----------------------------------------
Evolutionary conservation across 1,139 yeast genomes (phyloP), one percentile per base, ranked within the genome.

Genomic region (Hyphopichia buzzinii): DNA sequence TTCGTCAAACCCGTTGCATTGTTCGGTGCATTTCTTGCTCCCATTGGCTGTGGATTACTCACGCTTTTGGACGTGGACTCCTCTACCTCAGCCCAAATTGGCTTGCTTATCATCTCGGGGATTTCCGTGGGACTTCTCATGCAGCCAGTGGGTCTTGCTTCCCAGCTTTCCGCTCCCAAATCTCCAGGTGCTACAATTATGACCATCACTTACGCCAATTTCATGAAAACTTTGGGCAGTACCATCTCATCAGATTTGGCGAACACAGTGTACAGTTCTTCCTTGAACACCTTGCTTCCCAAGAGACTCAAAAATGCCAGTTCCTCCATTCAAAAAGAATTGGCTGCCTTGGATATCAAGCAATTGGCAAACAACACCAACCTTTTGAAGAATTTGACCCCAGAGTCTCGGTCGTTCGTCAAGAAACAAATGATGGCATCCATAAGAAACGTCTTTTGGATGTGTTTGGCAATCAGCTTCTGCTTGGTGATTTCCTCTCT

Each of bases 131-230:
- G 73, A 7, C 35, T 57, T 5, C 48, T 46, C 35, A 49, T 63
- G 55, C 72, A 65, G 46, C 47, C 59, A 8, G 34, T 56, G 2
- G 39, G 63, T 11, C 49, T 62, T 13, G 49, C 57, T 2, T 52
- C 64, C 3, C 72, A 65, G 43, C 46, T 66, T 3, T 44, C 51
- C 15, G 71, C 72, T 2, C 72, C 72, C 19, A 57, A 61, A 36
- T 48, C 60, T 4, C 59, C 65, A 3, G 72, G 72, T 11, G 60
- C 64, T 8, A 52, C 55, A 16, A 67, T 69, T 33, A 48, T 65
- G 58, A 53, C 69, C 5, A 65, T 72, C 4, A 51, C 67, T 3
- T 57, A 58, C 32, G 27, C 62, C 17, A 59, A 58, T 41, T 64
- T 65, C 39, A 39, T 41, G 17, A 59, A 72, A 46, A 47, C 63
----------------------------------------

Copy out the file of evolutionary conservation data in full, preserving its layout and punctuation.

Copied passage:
Evolutionary conservation across 1,139 yeast genomes (phyloP), one percentile per base, ranked within the genome.

Genomic region (Hyphopichia buzzinii): DNA sequence TTCGTCAAACCCGTTGCATTGTTCGGTGCATTTCTTGCTCCCATTGGCTGTGGATTACTCACGCTTTTGGACGTGGACTCCTCTACCTCAGCCCAAATTGGCTTGCTTATCATCTCGGGGATTTCCGTGGGACTTCTCATGCAGCCAGTGGGTCTTGCTTCCCAGCTTTCCGCTCCCAAATCTCCAGGTGCTACAATTATGACCATCACTTACGCCAATTTCATGAAAACTTTGGGCAGTACCATCTCATCAGATTTGGCGAACACAGTGTACAGTTCTTCCTTGAACACCTTGCTTCCCAAGAGACTCAAAAATGCCAGTTCCTCCATTCAAAAAGAATTGGCTGCCTTGGATATCAAGCAATTGGCAAACAACACCAACCTTTTGAAGAATTTGACCCCAGAGTCTCGGTCGTTCGTCAAGAAACAAATGATGGCATCCATAAGAAACGTCTTTTGGATGTGTTTGGCAATCAGCTTCTGCTTGGTGATTTCCTCTCT

Each of bases 131-230:
- G 73, A 7, C 35, T 57, T 5, C 48, T 46, C 35, A 49, T 63
- G 55, C 72, A 65, G 46, C 47, C 59, A 8, G 34, T 56, G 2
- G 39, G 63, T 11, C 49, T 62, T 13, G 49, C 57, T 2, T 52
- C 64, C 3, C 72, A 65, G 43, C 46, T 66, T 3, T 44, C 51
- C 15, G 71, C 72, T 2, C 72, C 72, C 19, A 57, A 61, A 36
- T 48, C 60, T 4, C 59, C 65, A 3, G 72, G 72, T 11, G 60
- C 64, T 8, A 52, C 55, A 16, A 67, T 69, T 33, A 48, T 65
- G 58, A 53, C 69, C 5, A 65, T 72, C 4, A 51, C 67, T 3
- T 57, A 58, C 32, G 27, C 62, C 17, A 59, A 58, T 41, T 64
- T 65, C 39, A 39, T 41, G 17, A 59, A 72, A 46, A 47, C 63